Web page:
If that wasn't enough, dry skin is also prone to irritation and similar issues. Irritated skin is not a fertile condition for growing a beard. Sure, you'll still get some facial hair, but if you're going for a magnificent beard, you want to avoid dry skin.
As a bonus, moisturizing will be good for your skin in general. It'll help you look young and be more attractive in general. Let's all assume that's a good thing.
Skincare transitions to hair care
As your beard grows, it's going to get harder to take care of your skin. All of the things you were doing before are still important, but you need to switch up your methods. Instead of using face lotion to keep things hydrated, you can employ beard oil and moisturizing beard shampoos.
Exfoliating also changes. Eventually, the beard puts up a defensive layer that makes it hard to scrub the fleshy parts. The simple remedy is to use the beard itself as the exfoliating agent. Use a good shampoo/conditioner and massage the bearded part of your face. The hairs will work to clear the pores, and the soap will dissolve everything you can rinse your face and feel fresh.
If you're doing it right, you'll feel just as good after washing your bearded face as you did when your skin was smooth.
It takes patience
No matter how perfectly you care for your face, beard growth doesn't occur in a straight line. There will be periods where you cruise along, and there will be periods where the beard annoys you or feels like growth has slowed. All of that is normal.
The most important thing is to maintain patience through all of this. If you hit an itchy face (which is extremely common), you just have to ride it out. Eventually, the hairs will get longer and softer and stop itching. If things seem uneven, don't try to groom them into submission (at least in the first two to four weeks of growth). That will only set you back. Maintain patience, and you can grow a beard that belongs on the cover of a magazine.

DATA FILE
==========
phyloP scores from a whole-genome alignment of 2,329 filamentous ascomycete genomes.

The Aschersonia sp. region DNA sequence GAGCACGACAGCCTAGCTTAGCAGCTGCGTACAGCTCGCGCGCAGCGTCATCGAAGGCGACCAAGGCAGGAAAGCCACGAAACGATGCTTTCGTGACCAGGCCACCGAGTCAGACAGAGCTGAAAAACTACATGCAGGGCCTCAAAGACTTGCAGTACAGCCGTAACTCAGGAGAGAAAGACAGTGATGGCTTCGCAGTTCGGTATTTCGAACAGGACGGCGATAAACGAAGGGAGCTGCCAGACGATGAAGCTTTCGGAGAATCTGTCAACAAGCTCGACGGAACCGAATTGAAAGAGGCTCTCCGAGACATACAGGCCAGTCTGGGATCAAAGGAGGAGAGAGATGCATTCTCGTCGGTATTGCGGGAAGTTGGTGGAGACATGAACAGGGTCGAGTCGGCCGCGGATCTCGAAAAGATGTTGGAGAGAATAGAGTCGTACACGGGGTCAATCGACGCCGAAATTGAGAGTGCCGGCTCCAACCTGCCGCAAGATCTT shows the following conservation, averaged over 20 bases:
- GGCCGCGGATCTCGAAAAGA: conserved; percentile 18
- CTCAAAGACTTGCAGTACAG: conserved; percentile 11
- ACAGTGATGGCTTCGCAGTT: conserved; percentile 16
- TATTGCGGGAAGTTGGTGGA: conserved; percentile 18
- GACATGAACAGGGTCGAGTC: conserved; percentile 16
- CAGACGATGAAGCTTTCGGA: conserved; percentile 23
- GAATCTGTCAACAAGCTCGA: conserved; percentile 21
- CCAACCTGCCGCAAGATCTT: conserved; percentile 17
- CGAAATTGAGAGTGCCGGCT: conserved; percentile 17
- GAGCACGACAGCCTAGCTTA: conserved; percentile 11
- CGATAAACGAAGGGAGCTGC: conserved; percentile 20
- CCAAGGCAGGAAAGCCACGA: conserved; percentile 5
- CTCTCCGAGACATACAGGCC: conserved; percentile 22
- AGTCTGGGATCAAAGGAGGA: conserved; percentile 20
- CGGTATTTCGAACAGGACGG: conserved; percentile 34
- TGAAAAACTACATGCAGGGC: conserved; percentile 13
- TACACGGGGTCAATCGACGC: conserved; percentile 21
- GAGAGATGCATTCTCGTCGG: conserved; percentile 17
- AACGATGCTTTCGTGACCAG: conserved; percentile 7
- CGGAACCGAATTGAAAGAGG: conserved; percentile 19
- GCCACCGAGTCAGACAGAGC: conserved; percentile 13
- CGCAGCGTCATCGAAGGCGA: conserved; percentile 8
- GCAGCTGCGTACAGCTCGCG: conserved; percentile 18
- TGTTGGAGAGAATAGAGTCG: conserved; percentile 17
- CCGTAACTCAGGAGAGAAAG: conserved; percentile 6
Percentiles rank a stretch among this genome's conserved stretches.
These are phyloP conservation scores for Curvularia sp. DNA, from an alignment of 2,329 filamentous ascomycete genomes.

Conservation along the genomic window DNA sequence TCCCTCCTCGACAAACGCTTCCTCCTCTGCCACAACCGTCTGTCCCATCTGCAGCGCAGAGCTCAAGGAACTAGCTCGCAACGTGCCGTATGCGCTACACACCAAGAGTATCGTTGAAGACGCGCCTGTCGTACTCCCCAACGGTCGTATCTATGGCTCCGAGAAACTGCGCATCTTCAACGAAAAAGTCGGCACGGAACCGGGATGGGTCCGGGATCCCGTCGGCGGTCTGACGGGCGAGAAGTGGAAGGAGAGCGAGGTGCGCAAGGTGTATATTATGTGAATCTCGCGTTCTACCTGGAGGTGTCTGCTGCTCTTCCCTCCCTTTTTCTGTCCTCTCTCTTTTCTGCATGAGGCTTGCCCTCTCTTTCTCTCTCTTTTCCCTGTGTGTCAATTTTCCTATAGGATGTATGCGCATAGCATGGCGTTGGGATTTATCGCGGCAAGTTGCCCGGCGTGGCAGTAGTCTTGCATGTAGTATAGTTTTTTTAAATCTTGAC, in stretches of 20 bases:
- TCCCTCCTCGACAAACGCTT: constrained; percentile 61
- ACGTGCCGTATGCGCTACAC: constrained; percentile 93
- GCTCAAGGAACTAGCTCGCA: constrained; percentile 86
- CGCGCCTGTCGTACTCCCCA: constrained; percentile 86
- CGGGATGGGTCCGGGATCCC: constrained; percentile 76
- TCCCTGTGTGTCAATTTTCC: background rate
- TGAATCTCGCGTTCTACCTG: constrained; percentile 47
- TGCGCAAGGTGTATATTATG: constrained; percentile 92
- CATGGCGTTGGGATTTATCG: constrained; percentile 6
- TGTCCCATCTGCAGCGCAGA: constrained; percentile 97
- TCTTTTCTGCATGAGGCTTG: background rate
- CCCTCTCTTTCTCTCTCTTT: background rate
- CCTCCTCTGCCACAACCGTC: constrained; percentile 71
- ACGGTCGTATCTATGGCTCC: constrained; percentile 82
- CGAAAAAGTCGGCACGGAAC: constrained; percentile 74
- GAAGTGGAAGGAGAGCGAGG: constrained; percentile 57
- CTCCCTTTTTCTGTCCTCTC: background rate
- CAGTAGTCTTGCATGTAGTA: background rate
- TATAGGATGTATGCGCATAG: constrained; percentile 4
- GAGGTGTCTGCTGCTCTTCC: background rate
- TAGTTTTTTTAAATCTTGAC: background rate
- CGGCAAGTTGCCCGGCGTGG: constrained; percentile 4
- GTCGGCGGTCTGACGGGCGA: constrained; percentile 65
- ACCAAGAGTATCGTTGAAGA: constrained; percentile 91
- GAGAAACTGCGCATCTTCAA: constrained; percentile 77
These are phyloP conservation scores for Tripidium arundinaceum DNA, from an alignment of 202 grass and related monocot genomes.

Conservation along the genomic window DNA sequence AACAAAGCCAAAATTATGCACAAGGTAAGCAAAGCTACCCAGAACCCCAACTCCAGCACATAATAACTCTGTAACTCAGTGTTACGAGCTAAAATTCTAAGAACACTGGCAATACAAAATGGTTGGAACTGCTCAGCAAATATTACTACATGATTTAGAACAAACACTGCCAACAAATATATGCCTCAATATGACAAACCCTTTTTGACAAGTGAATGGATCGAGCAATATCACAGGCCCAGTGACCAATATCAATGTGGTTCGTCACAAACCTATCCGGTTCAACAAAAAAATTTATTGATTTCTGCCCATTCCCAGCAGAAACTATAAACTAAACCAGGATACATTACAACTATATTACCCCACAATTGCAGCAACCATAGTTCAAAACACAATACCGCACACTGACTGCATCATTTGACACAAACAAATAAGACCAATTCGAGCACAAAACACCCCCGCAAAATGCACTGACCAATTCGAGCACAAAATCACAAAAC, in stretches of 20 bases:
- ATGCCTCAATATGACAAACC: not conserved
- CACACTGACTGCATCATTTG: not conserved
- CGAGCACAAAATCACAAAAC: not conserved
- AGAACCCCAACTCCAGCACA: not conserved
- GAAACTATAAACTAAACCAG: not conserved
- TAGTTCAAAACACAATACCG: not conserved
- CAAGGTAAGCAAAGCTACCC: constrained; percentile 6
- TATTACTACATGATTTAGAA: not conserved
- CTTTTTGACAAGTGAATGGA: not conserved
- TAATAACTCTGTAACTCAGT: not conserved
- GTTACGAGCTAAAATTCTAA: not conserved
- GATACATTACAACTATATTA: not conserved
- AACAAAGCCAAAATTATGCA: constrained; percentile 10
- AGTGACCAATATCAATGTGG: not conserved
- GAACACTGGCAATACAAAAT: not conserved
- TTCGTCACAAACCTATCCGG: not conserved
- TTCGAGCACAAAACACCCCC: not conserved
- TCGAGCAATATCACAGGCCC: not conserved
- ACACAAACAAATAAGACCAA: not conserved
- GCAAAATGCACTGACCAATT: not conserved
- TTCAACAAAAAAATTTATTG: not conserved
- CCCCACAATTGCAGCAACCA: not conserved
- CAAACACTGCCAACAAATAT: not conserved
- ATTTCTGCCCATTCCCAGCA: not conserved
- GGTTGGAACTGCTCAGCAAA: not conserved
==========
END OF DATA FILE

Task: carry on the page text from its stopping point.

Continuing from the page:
A little lesson in hormones
Skincare is crucial, but it doesn't exactly dictate beard growth. You need healthy skin for a healthy beard, but the part of your body that determines how fast and thick your beard forms is all regulated by hormones. There's good and bad news tied to this fact. The good news is that there is a lot you can do to naturally regulate your hormones and promote an awesome beard. The bad news is that it requires a lot more effort and discipline than simply washing your face.
The key ingredients
Many different hormones can minorly contribute to your beard, but for the most part, there are two key players: testosterone and dihydrotestosterone (DHT). Even that isn't quite right. For the most part, it's the DHT that will tell your hair follicles to get to work growing that beard. Still, DHT is synthesized from standard testosterone, so you'll want to try to promote the production of both hormones to get your full beard. The next few sections will help you learn exactly how to do that.
The very most important thing you can do to promote healthy hormone levels in your body is sleep. You need enough sleep, and it has to be good sleep. For most guys, that's 7-10 hours every single night.